Bill brings hope of citizenship: Satyendra Prasad Gupta, 38, (left) of Bara with his mother Sudhamadevi (center), children and younger brother Birendra (right). Pic by Updendra Lamichhane
By Updendra Lamichhane in Nijgadh, Bara
This has become the most controversial bill in recent times and was endorsed by parliament last week with an overwhelming majority. That was first time when a bill was passed with a majority instead of consensus after the restoration of parliament in April. Some people say this bill will endanger Nepali nationalism by giving citizenship to foreigners (read that Indians) where as supporters opine that the bill will grant a chance to those hundreds of thousands of Nepalis who had to live in their own home country without the status of citizen and were deprived of various opportunities because of not having the citizenship certificate. Amidst this debate, implementation of the bill has started (government has decided to speed up the process of formulating regulations) and many in Madhes are celebrating. Here is a report, published in the Kathmandu Post, from Bara:
Satyendra Prasad Gupta, 38, from Jitpur of Bara is in an euphoric mood since Sunday. It’s the Citizenship Bill passed by the House of Representatives that day which has brought joy to this man from the Madhesi community.
The Bill has great meaning in his life: He can now claim citizenship of this country. “I faced many obstacles in my career due to lack of citizenship,” he said, adding, “Hope my kids will not meet the same fate; hope they will be eligible for jobs, business or other work like any other ordinary citizen of this country.”
Satyendra, who was born in Nepal and has been staying here ever since, was deprived of a citizenship card just because his father was a citizen through naturalization. His mother Sudhama Devi, who was born in Jitpur, married an Indian national. They stayed in Nepal after marriage. Satyendra could not acquire citizenship on the basis of his mother’s citizenship. The Bill ratified on Sunday will make him eligible for citizenship as a child born of a Nepali mother. He still has to pass through some stringent procedures though.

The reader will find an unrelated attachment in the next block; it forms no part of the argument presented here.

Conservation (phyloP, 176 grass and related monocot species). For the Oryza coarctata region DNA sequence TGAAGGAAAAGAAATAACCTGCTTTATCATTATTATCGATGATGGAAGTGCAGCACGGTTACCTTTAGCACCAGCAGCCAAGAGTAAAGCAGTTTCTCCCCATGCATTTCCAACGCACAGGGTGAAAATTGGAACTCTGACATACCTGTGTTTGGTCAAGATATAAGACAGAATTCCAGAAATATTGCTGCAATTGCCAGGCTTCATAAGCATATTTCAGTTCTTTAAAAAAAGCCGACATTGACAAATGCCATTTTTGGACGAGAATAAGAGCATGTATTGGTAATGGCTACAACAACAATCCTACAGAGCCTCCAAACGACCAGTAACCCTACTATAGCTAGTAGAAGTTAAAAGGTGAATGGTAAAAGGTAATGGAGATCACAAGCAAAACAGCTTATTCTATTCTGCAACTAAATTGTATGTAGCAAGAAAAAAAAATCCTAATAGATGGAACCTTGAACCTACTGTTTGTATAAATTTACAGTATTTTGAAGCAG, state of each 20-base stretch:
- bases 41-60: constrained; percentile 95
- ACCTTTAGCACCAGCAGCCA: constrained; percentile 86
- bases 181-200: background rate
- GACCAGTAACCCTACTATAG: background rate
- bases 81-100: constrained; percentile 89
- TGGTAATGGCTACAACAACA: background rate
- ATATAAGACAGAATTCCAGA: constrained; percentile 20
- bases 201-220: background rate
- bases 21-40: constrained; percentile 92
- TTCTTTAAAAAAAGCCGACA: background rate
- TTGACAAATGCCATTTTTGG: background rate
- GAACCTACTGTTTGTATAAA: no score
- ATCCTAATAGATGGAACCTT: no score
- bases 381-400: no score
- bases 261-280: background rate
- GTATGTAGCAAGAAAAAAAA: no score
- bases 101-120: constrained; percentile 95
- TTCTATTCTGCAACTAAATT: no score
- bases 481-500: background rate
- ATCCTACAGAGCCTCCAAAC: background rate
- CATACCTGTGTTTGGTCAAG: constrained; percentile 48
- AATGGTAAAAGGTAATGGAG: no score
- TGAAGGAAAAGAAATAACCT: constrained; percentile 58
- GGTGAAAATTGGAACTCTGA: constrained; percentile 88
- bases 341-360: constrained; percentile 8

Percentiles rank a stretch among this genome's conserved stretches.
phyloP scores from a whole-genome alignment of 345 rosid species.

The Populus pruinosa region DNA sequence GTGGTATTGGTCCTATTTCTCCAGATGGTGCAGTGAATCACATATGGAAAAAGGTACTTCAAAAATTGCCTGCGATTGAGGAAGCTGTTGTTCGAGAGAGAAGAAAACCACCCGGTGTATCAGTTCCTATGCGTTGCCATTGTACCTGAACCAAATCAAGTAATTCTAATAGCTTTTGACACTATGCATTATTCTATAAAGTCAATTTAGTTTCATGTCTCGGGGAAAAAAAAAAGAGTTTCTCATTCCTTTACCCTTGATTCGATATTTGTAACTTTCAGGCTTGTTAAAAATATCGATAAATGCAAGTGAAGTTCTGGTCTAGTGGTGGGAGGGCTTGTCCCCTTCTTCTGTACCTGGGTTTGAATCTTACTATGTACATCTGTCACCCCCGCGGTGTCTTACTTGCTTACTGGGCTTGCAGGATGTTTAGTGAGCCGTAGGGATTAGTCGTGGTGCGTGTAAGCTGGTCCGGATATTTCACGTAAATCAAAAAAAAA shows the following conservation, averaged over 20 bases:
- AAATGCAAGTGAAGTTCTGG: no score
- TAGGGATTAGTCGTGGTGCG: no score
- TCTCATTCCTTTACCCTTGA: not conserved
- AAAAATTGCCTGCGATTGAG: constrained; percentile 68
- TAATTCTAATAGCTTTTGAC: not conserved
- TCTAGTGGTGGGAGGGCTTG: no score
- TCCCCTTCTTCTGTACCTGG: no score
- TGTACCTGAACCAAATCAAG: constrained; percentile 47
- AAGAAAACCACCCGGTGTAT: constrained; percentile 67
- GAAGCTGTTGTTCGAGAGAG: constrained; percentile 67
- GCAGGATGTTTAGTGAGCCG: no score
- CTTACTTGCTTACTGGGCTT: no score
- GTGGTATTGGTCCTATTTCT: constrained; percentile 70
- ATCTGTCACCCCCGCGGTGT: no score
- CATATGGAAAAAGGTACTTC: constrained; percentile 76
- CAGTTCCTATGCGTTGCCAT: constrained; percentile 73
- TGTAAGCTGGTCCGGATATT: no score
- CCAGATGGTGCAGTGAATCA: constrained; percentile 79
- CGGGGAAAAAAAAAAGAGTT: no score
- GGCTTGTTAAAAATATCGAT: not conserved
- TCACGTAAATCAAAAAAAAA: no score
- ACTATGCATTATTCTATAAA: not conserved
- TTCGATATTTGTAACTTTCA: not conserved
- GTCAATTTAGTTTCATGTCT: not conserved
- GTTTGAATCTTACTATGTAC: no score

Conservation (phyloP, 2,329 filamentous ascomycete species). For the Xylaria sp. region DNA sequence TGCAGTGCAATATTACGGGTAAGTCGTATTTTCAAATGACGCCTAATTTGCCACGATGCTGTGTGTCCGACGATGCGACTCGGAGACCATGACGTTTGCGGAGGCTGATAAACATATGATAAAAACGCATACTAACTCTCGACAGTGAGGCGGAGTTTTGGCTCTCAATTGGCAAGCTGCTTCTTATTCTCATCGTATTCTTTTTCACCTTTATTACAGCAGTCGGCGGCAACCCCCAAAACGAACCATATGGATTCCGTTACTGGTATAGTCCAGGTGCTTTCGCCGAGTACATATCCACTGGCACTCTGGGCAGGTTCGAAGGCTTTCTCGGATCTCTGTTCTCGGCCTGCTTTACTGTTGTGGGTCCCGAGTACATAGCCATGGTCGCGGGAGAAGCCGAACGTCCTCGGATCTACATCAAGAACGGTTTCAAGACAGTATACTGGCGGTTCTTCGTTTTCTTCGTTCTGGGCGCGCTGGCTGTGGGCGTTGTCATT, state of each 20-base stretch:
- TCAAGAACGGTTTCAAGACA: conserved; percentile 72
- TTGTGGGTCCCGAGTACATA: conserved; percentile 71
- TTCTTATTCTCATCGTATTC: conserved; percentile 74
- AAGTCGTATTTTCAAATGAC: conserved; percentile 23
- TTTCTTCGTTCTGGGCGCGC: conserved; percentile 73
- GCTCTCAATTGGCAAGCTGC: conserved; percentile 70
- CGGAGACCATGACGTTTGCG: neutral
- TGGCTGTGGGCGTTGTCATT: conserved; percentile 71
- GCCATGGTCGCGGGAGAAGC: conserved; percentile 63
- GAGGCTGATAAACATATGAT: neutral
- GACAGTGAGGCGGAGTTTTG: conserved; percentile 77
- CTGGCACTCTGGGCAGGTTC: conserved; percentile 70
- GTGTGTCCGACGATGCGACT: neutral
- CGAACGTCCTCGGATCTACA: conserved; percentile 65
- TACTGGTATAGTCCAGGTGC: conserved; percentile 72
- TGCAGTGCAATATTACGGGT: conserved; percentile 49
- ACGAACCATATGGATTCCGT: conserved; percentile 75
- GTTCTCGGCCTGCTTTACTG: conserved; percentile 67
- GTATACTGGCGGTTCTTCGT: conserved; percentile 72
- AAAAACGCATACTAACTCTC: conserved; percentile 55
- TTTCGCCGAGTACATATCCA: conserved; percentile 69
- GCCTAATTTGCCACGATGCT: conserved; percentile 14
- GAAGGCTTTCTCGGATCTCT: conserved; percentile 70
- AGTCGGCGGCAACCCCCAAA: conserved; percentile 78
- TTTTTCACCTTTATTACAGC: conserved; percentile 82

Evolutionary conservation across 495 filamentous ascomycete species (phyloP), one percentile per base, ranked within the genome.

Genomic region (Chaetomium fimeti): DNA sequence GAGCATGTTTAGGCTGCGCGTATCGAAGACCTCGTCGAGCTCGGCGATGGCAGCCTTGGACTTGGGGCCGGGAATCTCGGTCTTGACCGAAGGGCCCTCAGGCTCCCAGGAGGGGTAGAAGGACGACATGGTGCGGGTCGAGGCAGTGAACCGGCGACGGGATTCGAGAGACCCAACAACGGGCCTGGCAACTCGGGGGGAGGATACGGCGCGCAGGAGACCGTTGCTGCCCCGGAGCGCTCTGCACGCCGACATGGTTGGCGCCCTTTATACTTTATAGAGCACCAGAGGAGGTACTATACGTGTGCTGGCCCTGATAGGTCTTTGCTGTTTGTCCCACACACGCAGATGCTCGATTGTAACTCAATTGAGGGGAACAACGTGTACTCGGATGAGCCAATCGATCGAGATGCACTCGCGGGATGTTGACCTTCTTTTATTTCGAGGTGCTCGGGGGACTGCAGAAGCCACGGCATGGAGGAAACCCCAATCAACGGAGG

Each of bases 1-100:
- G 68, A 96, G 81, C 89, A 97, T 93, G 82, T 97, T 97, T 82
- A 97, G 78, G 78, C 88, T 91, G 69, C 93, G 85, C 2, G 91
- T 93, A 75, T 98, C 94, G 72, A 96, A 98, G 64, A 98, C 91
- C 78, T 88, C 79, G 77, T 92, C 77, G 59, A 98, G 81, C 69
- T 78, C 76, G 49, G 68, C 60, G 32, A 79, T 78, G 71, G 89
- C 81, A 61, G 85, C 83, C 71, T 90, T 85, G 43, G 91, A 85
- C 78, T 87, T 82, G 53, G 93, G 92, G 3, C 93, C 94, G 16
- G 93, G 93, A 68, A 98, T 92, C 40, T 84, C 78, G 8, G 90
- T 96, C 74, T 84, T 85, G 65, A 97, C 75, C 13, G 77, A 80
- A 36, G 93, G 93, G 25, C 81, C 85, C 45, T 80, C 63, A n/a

“I used to feel very bad being deprived of citizenship rights even though I was born in this country,” said his brother Birendra, adding, “Now, with the new legal provisions, we are upbeat.”
Dinesh Sah from Chorni of Parsa district, whose situation is similar to the Gupta family’s, is equally glad with the new provisions. His mother was a Nepali citizen by descent while his father acquired naturalized Nepali citizenship. Dinesh was, however, denied citizenship.
Likewise, Amrit Raut and Malati Devi, who have three sons, are all smiles. “Our sons, who are in the age group 30 to 40, were denied various opportunities due to lack of citizenship,” Amrit said, adding, “Now, they can prepare to compete for any opportunity.”
The Madhesi community in Bara, Parsa, Rautahat and other districts have welcomed the new law, and organized various programs to celebrate. “This is a decision taken by the loktantrik government in favor of the madhesi community,” said Ganesh Prasad Sah of Nepal Sadbhavana Party (A), Bara, adding, “This will help solve the citizenship problem for thousands of madhesis.”
Meanwhile, reports from Saptari, Udaypur, Bardiya, Sarlahi and other districts state that eight political parties and other people are celebrating the government’s landmark decision.